He noted recent Harris and Gallup polls, which stated the country was moving rightward and desired a more conservative identity. This was ample opportunity for him to define the New Republican Party. “What I envision,” he prophesized, “is not simply a melding together of the two branches of American conservatism into a temporary uneasy alliance, but the creation of a new, lasting majority.”

Reagan hit hard against the ideological wing of conservatism, which put theories in the air and not in practice. “When a conservative says that totalitarian Communism is an absolute enemy of human freedom,” Reagan said to the audience, “he is not theorizing—he is reporting the ugly reality captured so unforgettably in the writings of Alexander Solzhenitsyn.” The Soviet Union was back on a war footing under Leonid Brezhnev, who succeeded the equally warlike Nikita Khrushchev in 1964. It was not a criticism of President Carter—he came into the White House promising human rights, and his foreign policy gaffes came at the end of his term—but it was a small chide against Ford and his team, who, in June 1975, refused to see the famous Soviet dissident and author, at risk of offending the USSR.

What was simply an idea for Reagan in 1977 became reality four years later.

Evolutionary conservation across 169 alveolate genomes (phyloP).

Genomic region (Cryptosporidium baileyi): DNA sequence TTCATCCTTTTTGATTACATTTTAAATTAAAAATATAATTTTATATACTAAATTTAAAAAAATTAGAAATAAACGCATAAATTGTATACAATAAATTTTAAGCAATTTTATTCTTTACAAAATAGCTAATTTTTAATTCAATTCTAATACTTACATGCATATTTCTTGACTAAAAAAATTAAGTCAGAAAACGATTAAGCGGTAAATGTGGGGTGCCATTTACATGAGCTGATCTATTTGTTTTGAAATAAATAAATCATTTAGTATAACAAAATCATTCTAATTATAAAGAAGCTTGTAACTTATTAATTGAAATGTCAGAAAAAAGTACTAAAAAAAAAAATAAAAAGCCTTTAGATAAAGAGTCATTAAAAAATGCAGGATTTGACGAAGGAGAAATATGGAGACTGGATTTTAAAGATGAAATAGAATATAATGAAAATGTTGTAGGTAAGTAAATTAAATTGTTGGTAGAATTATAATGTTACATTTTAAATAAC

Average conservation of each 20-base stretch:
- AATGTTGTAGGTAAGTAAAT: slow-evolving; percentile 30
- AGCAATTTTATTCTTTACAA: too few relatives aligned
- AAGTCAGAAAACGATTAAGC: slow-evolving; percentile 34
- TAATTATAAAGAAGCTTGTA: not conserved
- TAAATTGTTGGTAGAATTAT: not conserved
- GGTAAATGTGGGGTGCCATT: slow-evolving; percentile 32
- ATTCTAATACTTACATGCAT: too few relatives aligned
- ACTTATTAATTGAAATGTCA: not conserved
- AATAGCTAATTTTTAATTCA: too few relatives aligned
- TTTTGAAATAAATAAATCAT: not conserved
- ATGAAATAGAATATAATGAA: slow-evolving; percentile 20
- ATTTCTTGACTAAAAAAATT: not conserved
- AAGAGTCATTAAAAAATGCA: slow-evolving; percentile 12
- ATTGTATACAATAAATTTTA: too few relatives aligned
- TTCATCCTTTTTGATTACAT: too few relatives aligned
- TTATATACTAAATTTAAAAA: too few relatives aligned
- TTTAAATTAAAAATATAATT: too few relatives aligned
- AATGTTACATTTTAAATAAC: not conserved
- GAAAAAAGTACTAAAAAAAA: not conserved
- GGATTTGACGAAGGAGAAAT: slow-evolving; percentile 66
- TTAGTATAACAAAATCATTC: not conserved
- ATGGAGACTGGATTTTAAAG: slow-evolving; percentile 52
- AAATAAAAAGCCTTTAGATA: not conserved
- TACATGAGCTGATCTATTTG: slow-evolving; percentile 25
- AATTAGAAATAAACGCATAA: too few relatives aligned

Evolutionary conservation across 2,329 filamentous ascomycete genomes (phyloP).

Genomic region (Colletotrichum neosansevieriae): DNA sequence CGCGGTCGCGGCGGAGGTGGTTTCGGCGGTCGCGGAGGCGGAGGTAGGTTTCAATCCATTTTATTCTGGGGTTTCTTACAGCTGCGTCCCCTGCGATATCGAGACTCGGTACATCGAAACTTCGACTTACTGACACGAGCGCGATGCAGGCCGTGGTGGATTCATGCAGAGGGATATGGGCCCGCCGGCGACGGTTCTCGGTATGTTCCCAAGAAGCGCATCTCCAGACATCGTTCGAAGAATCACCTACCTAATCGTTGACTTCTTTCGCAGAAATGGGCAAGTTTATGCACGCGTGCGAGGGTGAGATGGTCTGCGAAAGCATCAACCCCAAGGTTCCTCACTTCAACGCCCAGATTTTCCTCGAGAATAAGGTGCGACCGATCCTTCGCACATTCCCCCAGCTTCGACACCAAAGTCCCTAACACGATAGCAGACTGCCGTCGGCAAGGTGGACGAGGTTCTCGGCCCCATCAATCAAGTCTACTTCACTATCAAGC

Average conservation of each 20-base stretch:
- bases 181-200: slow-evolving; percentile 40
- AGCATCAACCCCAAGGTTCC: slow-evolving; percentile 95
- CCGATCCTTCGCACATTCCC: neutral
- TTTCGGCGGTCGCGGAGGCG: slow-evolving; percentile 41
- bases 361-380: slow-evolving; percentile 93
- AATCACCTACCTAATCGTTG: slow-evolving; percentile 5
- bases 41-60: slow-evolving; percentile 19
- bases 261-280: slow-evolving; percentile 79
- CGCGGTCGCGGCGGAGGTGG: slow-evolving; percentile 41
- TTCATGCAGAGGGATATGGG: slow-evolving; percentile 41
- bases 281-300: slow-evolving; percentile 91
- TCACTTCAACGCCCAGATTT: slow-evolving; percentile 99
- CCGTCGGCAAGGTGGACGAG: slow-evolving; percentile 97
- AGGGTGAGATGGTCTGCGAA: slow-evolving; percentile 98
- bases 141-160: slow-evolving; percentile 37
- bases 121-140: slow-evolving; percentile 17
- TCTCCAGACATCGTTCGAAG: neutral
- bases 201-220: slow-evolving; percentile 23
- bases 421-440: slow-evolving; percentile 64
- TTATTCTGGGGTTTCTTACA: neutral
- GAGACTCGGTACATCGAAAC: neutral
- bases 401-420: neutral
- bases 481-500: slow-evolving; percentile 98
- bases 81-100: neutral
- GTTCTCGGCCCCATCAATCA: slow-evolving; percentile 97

Reagan took charge. Throughout the four years between elections, he was once again branded “too conservative” by his opponents. What this accomplished, however, was an identity, a flag under which to stand. It was a rallying cry for conservatives, that this was the Republican Party. It wasn’t something like Frankenstein’s monster, part liberal, part moderate, part conservative. It was united under Reagan and his policies.

“The job is ours and the job must be done. If not by us, who? If not now, when?” That was Reagan in 1977. The Republican Party, under this new banner, won one of the biggest landslide victories in American presidential history. The Gipper’s reelection in 1984 topped that. It was here that the Republican Party was changed, and the party became one of ideas, of optimism, of the future. Young Americans flocked to Reagan and the under-thirty votes went for Reagan in higher numbers than his own generation did.

This is that legacy, of hard-identity and concrete beliefs in the Republican Party. He changed the party, indelibly. He created a Republican Party of individual liberty and true American conservatism, where the wheat was separated from the chaff.

When the 1980 election between Reagan and Carter arrived, Reagan came out on top with 44 states and 489 electoral votes. Carter, the Georgia peanut farmer who arrived in Washington four years earlier, won fewer than 50 electoral votes. The GOP was redeemed.